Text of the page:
Let's keep it open

Initiative against the ban on Sunday sales


Michal Hornický
Iva Hornická Pacoňová
Martin Piteľ
Peter Bujalko


PROKOP 3rd place

Initiative in the news

TV Markíza (Televízne Noviny, Reflex), TA3, Nový čas, Denník N, Plus Jeden Deň, Pravda...

The spread of COVID-19 has had a severe impact on the businesses from the very beginning. Many suffered losses, faced layoffs and found themselves on the brink of bankruptcy. At that time members of parliament from both Smer-SD and ĽSNS independently proposed 2 bills to prohibit Sunday sales. However, Sunday sales would have been a chance for many establishments to make up for the losses caused by the corona crisis and to keep people employed. That is why we have decided to publicly stand up for retailers and create a PR campaign to prevent a law banning Sunday sales from being passed.

In May, a survey by the 2muse agency appeared in the media, according to which 80% of the Slovak population agrees with the closure of retail stores on Sundays even after the end of pandemic. It was this result that indicated to us that people believed the policymakers. Politicians presented the law as a tool that would allow employees spend more time with their families or in the outdoors. In reality, however, many would lose their jobs.

In order to make the public aware of the negatives associated with the Sunday sales ban, we decided to expand the topic. So that it doesn’t just concern store employees. We highlighted the fact that a ban on Sunday sales would affect the rights and freedoms of all citizens.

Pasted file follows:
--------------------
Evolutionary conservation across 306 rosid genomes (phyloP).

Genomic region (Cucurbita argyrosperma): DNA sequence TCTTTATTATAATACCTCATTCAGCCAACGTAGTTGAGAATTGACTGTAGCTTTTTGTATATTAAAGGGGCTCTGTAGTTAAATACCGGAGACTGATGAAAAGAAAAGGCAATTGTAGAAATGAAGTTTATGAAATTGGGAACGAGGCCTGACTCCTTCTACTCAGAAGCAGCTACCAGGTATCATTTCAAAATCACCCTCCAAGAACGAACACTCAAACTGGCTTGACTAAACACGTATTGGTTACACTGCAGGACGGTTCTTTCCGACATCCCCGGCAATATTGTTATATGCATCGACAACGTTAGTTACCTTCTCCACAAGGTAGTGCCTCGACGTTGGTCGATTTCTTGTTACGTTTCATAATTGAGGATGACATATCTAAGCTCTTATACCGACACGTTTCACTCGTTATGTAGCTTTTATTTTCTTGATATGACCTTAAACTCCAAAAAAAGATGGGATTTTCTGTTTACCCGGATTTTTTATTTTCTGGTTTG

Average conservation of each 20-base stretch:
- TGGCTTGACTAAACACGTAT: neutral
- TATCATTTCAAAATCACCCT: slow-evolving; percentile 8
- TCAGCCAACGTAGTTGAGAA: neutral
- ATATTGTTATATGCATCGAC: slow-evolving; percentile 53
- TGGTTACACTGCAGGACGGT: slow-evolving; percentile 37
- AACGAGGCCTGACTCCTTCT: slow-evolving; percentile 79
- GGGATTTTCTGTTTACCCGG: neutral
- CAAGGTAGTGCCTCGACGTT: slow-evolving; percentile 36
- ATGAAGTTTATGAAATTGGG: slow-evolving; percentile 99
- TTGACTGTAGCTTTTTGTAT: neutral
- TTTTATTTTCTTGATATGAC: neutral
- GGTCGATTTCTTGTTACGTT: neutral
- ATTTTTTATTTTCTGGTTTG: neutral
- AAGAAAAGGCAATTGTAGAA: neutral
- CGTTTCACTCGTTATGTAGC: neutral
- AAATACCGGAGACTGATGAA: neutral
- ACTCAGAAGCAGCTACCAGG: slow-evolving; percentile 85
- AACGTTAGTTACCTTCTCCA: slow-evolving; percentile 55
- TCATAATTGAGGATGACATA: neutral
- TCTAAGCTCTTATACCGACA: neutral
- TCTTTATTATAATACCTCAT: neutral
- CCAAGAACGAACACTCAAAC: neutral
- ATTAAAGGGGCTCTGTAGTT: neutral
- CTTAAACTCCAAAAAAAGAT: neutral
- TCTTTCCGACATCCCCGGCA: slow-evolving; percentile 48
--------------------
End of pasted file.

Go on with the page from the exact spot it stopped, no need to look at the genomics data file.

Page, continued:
The main communication tool of the initiative has become the petition website www.nechajmetootvorene.sk and the associated FB and IG profiles.

In the communication we pointed out myths and facts related to the topic and explained them in greater detail. The Initiative quickly became a relevant source of information, which made us known to the public and businesses, and caught the attention of journalists, who invited us to participate in live debates and news reports.

An important part of the campaign involved real stories of store owners and employees, doctors, students and others who would be adversely affected by the Sunday sales ban. We published these stories on the website and social media, from where they were picked up by a number of media outlets.

Brick-and-mortar outlets also served as a medium to spread awareness about the Initiative. Those who expressed interest were sent a sticker to showcase their stance on the issue. Online users could publicly express their support for the Initiative by changing the frame on their FB profile picture or by signing a petition on the website.

In order to get the attention of politicians, we became active discussants in the comment section below their posts. As a result, some of them publicly supported us or quoted us during the parliament debates.

Our social media posts have reached over 442,750 people organically and generated a media value of more than € 100,000. In one month of communication, we appeared in 25 media outlets, including TV News and Reflex on Markíza, a discussion in TA3 or an article in Novy Čas. We also helped prevent laws from being passed and changed public opinion. While in May 80 % of population agreed to keep stores closed even after the pandemic, in June the public was already divided into two equal groups. And if an employee could exercise a conscientious objection, 69 % of respondents would keep stores open on Sundays.